By Adam Dickter / Mobile Tech Today. Updated December 27, 2013.
With traditional computers taking up a shrinking portion of consumer demand, forward-thinking manufacturers are likely to debut a wide range of devices in early 2014 that can switch between Microsoft's Windows and Google's Android mobile operating system.
Several reports suggest that this year's International CES event (which most of us still call the Consumer Electronics Show) in Las Vegas will showcase such hybrid devices that could usher out laptops and desktops as we knew them in the past two decades. Many already make laptops with touchscreens that snap off to be handily used as tablets.
Intel Leads The Way
"The messaging being ushered out for 2014 is that audiences have a choice in OS for their mobile devices and their PCs," ABI research mobile device analyst Jeff Orr told us.
"Perhaps most surprising is which company is leading this charge: Intel," Orr said. "While considered late to enter the mobile device market as it defended its PC turf, Intel today offers tablet designs that can load either Android or Windows, or in some cases both system software platforms." He cited recent announcements by Asus and Samsung as examples.
The shift comes as Microsoft struggles to blend the old and the new, reacting to the shrinking demand for PCs with its Surface tablets running Windows 8 or Windows RT. But some traditional PC users are frustrated with the touch-oriented Windows 8.
"In the traditional PC space of desktops and notebook computers, the market is Microsoft’s to lose," Orr said.
"There have always been alternatives when it comes to PC operating systems, though the market reaction has been to go with what is known -- Windows. The influence of the smartphone -- a highly personalized and customized device that is carried on your person --provides an installed base greater than PCs," he said.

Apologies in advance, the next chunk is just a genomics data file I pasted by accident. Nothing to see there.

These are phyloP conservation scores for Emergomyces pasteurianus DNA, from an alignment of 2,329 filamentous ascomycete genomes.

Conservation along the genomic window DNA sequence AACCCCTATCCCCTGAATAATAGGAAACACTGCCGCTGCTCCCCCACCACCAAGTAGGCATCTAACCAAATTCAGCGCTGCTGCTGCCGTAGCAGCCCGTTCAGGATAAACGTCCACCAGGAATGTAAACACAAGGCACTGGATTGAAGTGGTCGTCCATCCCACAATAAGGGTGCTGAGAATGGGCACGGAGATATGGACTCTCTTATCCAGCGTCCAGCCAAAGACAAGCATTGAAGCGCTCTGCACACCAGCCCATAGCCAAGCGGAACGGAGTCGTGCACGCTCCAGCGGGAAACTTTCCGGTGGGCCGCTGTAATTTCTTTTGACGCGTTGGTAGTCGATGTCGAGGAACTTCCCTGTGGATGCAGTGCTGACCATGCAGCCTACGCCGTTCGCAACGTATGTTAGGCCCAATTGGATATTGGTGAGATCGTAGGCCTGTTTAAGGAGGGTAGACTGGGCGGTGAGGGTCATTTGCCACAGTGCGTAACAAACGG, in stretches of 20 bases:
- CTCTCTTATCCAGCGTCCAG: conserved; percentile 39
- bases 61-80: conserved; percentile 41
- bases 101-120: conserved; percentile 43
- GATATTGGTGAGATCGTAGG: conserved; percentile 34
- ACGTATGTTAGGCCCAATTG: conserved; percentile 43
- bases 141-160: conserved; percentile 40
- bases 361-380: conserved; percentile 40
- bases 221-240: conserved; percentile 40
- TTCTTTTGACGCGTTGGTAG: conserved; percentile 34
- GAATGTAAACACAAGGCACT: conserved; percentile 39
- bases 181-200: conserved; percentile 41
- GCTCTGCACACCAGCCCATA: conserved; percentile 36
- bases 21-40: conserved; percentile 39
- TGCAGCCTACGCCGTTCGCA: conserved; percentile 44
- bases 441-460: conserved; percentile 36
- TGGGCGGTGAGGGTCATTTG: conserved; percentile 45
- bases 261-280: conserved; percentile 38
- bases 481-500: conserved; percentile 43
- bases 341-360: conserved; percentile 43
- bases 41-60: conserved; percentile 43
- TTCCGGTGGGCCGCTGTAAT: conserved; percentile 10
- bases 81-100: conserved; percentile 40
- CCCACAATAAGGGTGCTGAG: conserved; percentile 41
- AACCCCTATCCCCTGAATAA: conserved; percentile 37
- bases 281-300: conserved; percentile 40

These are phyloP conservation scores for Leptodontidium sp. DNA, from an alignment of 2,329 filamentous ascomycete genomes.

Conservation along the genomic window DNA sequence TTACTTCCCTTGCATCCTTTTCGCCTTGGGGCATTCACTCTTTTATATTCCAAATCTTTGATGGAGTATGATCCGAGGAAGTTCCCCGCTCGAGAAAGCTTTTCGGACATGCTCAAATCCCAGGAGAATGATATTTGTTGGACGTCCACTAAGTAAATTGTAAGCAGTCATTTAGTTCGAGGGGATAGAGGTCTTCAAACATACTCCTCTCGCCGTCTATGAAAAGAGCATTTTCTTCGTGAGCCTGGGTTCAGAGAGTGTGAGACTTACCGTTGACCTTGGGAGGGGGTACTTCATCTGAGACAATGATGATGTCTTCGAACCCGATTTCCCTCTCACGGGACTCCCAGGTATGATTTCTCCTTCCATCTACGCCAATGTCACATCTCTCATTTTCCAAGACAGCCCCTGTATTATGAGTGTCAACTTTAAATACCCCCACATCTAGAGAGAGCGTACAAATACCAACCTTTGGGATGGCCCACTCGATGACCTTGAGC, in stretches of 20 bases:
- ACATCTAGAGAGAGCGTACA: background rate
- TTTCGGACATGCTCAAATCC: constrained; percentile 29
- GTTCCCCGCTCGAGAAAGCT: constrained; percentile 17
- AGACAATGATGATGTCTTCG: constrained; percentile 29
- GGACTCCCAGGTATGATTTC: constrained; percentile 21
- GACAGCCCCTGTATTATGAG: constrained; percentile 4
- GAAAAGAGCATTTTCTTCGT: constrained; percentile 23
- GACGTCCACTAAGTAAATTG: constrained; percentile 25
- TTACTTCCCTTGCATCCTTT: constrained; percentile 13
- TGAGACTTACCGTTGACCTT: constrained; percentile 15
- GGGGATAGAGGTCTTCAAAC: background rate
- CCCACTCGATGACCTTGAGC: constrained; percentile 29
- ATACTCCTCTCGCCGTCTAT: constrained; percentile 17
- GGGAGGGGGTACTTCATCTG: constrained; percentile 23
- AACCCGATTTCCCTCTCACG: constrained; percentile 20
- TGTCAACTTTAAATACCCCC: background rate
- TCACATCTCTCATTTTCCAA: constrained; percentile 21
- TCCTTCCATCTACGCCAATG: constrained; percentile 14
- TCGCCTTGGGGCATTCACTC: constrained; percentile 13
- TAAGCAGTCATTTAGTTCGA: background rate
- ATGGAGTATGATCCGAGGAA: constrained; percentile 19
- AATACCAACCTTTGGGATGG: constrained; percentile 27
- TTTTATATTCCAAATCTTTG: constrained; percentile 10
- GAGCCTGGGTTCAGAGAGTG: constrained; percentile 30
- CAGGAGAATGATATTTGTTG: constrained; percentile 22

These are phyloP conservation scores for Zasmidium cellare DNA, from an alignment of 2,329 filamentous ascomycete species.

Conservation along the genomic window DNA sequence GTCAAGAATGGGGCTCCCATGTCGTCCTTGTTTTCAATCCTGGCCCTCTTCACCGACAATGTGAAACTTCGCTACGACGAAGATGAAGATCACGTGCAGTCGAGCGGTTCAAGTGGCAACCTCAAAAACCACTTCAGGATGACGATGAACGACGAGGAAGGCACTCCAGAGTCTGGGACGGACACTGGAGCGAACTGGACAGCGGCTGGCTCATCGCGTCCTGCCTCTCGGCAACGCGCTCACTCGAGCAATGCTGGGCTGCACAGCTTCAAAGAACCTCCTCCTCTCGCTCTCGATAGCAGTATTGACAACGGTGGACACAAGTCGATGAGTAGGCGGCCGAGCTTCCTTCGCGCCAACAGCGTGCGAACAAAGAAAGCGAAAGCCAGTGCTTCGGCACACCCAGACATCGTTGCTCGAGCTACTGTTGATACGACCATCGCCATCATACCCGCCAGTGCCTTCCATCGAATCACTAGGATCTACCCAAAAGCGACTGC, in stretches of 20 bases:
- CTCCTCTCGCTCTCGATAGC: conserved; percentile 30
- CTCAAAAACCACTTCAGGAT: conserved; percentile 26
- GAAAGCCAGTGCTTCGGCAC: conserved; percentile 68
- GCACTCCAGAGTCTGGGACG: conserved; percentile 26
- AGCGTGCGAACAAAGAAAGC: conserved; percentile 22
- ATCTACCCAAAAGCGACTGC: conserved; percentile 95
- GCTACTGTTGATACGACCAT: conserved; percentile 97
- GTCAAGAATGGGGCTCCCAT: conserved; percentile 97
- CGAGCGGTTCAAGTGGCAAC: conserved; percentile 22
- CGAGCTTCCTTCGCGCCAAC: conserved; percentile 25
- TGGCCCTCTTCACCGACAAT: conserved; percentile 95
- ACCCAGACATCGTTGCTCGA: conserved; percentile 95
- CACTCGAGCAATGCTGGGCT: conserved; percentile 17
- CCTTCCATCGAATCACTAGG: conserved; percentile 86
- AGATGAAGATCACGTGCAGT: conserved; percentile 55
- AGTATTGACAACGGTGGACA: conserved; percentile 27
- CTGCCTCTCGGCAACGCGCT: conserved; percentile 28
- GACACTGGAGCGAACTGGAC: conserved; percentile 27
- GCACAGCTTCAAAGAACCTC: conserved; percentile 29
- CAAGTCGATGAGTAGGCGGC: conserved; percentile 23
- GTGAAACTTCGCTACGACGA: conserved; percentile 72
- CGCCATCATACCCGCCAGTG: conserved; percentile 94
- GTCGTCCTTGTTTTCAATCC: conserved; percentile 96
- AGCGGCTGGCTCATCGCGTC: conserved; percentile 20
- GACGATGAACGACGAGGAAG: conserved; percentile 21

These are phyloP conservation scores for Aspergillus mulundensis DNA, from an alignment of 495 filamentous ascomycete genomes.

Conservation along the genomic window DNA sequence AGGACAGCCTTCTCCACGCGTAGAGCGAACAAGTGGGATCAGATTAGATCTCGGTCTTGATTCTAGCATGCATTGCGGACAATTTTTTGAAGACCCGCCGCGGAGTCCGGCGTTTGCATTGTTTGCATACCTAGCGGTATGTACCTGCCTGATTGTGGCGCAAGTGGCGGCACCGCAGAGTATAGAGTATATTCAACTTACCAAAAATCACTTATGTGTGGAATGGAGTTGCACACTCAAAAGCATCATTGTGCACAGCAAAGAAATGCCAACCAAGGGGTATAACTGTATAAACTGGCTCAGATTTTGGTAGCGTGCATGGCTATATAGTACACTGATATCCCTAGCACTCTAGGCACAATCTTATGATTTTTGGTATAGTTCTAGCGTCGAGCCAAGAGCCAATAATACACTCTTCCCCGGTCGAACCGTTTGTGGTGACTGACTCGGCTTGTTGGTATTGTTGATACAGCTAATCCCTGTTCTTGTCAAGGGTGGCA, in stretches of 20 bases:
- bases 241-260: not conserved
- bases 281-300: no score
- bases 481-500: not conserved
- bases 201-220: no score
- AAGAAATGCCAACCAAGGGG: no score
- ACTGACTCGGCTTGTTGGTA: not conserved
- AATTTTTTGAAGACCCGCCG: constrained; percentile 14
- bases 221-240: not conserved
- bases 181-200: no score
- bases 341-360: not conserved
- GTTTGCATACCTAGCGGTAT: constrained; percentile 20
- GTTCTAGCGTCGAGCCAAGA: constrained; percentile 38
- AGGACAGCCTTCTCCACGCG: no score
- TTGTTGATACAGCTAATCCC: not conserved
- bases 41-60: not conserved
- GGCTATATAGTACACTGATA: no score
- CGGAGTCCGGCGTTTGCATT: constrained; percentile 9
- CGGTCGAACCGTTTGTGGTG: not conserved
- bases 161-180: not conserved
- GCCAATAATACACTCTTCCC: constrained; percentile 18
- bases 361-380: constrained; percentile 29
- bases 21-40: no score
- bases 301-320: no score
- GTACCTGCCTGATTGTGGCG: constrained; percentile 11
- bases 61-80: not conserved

Orr noted that the mobile ecosystem of Windows for phones and tablets has had "little impact on the decisions of device OEMs and buying audiences."
IDC's Worldwide Quarterly PC Tracker this month announced by far the most severe yearly contraction on record for 2013, with a 10.1 percent decrease in shipments.
The Massachusetts-based research firm expects an additional decline of 3.8 percent in 2014, even in emerging markets, with shipments of 300 million roughly equal to the yield of 2008.
IDC analyst Jay Chou said in a statement that well-built computers are in some way a victim of their own successes because they last longer and don't outlive their usefulness. "PC usage has not moved significantly beyond consumption and productivity tasks to differentiate PCs from other devices," said Chou. "As a result, PC lifespans continue to increase, thereby limiting market growth."
Fox News on Friday quoted two analysts predicting that CES will see manufacturers "rebel" against Microsoft with systems that can run Windows but also Android, so users can simultaneously use productivity software such as Microsoft Office and mobile apps. Creative Strategies' Tim Bajarin, writing in Time Magazine called such devices "PC Plus."
But don't expect an instant revolution, Orr warns. "Stitching together a value proposition -- why would an audience segment appreciate the choice and/or ability to load different operating systems on a single device -- and not pricing the capability out of reach for most remain challenges to be addressed by mobile device makers in 2014," he said.